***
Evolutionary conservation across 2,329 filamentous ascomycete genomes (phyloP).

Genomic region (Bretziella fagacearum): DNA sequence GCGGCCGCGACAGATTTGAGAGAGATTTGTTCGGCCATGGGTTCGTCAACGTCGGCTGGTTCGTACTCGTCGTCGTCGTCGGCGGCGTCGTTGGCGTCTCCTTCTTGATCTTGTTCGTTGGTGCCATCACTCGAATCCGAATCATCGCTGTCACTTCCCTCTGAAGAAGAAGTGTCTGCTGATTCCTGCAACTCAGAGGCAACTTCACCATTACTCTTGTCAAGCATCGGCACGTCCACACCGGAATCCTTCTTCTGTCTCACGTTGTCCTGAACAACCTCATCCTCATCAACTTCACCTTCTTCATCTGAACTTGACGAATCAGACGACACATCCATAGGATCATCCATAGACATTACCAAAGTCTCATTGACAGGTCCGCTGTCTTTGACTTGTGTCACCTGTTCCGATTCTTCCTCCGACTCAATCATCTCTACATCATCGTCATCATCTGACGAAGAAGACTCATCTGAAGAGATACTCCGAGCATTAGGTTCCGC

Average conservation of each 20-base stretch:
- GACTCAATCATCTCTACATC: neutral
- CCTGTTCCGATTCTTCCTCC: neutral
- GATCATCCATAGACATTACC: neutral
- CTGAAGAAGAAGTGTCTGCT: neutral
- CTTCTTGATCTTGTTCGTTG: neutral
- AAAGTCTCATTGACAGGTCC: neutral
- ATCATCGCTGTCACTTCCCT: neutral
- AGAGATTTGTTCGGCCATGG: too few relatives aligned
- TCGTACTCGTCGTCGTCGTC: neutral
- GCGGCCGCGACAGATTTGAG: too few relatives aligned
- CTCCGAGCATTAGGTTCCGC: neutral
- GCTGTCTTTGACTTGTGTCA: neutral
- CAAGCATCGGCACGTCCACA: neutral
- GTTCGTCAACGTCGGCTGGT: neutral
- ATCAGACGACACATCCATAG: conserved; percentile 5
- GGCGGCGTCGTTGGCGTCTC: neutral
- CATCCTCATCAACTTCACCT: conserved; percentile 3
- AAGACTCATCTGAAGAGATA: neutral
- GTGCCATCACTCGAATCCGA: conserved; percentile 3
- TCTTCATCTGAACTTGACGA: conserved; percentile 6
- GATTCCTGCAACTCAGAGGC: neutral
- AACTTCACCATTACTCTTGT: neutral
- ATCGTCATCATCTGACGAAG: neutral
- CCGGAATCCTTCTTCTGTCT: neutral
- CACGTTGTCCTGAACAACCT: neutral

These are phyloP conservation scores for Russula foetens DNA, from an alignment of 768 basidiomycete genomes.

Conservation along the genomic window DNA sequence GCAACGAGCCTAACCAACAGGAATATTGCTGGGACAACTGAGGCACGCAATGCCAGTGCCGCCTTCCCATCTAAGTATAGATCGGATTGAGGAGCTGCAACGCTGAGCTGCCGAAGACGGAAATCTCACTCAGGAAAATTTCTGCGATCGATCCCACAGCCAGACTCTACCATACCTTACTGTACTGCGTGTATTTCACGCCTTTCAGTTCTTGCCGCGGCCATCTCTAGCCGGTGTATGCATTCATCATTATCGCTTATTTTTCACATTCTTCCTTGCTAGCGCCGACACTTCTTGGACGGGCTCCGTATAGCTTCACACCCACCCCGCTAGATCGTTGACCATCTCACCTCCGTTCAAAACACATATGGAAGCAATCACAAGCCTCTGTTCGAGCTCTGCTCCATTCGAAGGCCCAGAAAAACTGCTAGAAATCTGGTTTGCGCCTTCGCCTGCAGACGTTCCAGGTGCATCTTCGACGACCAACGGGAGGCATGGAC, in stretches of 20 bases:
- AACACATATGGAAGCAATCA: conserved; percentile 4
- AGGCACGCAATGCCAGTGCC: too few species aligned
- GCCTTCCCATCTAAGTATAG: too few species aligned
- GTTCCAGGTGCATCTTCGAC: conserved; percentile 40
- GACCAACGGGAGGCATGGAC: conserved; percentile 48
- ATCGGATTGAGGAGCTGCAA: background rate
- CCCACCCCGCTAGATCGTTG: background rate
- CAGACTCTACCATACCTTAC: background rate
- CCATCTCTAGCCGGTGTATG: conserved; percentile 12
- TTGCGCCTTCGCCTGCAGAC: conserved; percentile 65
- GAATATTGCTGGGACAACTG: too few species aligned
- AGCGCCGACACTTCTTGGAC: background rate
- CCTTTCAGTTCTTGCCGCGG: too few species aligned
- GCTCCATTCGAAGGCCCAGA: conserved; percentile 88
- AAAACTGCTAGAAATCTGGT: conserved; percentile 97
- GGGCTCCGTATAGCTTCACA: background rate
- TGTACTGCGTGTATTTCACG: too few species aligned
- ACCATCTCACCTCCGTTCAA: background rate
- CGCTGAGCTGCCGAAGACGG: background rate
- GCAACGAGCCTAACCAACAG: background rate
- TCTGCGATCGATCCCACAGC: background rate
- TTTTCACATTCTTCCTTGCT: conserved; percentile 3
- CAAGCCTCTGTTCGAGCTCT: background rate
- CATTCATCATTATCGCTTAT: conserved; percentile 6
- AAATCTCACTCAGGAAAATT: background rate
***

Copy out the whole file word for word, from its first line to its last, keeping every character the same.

Evolutionary conservation across 2,329 filamentous ascomycete genomes (phyloP).

Genomic region (Bretziella fagacearum): DNA sequence GCGGCCGCGACAGATTTGAGAGAGATTTGTTCGGCCATGGGTTCGTCAACGTCGGCTGGTTCGTACTCGTCGTCGTCGTCGGCGGCGTCGTTGGCGTCTCCTTCTTGATCTTGTTCGTTGGTGCCATCACTCGAATCCGAATCATCGCTGTCACTTCCCTCTGAAGAAGAAGTGTCTGCTGATTCCTGCAACTCAGAGGCAACTTCACCATTACTCTTGTCAAGCATCGGCACGTCCACACCGGAATCCTTCTTCTGTCTCACGTTGTCCTGAACAACCTCATCCTCATCAACTTCACCTTCTTCATCTGAACTTGACGAATCAGACGACACATCCATAGGATCATCCATAGACATTACCAAAGTCTCATTGACAGGTCCGCTGTCTTTGACTTGTGTCACCTGTTCCGATTCTTCCTCCGACTCAATCATCTCTACATCATCGTCATCATCTGACGAAGAAGACTCATCTGAAGAGATACTCCGAGCATTAGGTTCCGC

Average conservation of each 20-base stretch:
- GACTCAATCATCTCTACATC: neutral
- CCTGTTCCGATTCTTCCTCC: neutral
- GATCATCCATAGACATTACC: neutral
- CTGAAGAAGAAGTGTCTGCT: neutral
- CTTCTTGATCTTGTTCGTTG: neutral
- AAAGTCTCATTGACAGGTCC: neutral
- ATCATCGCTGTCACTTCCCT: neutral
- AGAGATTTGTTCGGCCATGG: too few relatives aligned
- TCGTACTCGTCGTCGTCGTC: neutral
- GCGGCCGCGACAGATTTGAG: too few relatives aligned
- CTCCGAGCATTAGGTTCCGC: neutral
- GCTGTCTTTGACTTGTGTCA: neutral
- CAAGCATCGGCACGTCCACA: neutral
- GTTCGTCAACGTCGGCTGGT: neutral
- ATCAGACGACACATCCATAG: conserved; percentile 5
- GGCGGCGTCGTTGGCGTCTC: neutral
- CATCCTCATCAACTTCACCT: conserved; percentile 3
- AAGACTCATCTGAAGAGATA: neutral
- GTGCCATCACTCGAATCCGA: conserved; percentile 3
- TCTTCATCTGAACTTGACGA: conserved; percentile 6
- GATTCCTGCAACTCAGAGGC: neutral
- AACTTCACCATTACTCTTGT: neutral
- ATCGTCATCATCTGACGAAG: neutral
- CCGGAATCCTTCTTCTGTCT: neutral
- CACGTTGTCCTGAACAACCT: neutral

These are phyloP conservation scores for Russula foetens DNA, from an alignment of 768 basidiomycete genomes.

Conservation along the genomic window DNA sequence GCAACGAGCCTAACCAACAGGAATATTGCTGGGACAACTGAGGCACGCAATGCCAGTGCCGCCTTCCCATCTAAGTATAGATCGGATTGAGGAGCTGCAACGCTGAGCTGCCGAAGACGGAAATCTCACTCAGGAAAATTTCTGCGATCGATCCCACAGCCAGACTCTACCATACCTTACTGTACTGCGTGTATTTCACGCCTTTCAGTTCTTGCCGCGGCCATCTCTAGCCGGTGTATGCATTCATCATTATCGCTTATTTTTCACATTCTTCCTTGCTAGCGCCGACACTTCTTGGACGGGCTCCGTATAGCTTCACACCCACCCCGCTAGATCGTTGACCATCTCACCTCCGTTCAAAACACATATGGAAGCAATCACAAGCCTCTGTTCGAGCTCTGCTCCATTCGAAGGCCCAGAAAAACTGCTAGAAATCTGGTTTGCGCCTTCGCCTGCAGACGTTCCAGGTGCATCTTCGACGACCAACGGGAGGCATGGAC, in stretches of 20 bases:
- AACACATATGGAAGCAATCA: conserved; percentile 4
- AGGCACGCAATGCCAGTGCC: too few species aligned
- GCCTTCCCATCTAAGTATAG: too few species aligned
- GTTCCAGGTGCATCTTCGAC: conserved; percentile 40
- GACCAACGGGAGGCATGGAC: conserved; percentile 48
- ATCGGATTGAGGAGCTGCAA: background rate
- CCCACCCCGCTAGATCGTTG: background rate
- CAGACTCTACCATACCTTAC: background rate
- CCATCTCTAGCCGGTGTATG: conserved; percentile 12
- TTGCGCCTTCGCCTGCAGAC: conserved; percentile 65
- GAATATTGCTGGGACAACTG: too few species aligned
- AGCGCCGACACTTCTTGGAC: background rate
- CCTTTCAGTTCTTGCCGCGG: too few species aligned
- GCTCCATTCGAAGGCCCAGA: conserved; percentile 88
- AAAACTGCTAGAAATCTGGT: conserved; percentile 97
- GGGCTCCGTATAGCTTCACA: background rate
- TGTACTGCGTGTATTTCACG: too few species aligned
- ACCATCTCACCTCCGTTCAA: background rate
- CGCTGAGCTGCCGAAGACGG: background rate
- GCAACGAGCCTAACCAACAG: background rate
- TCTGCGATCGATCCCACAGC: background rate
- TTTTCACATTCTTCCTTGCT: conserved; percentile 3
- CAAGCCTCTGTTCGAGCTCT: background rate
- CATTCATCATTATCGCTTAT: conserved; percentile 6
- AAATCTCACTCAGGAAAATT: background rate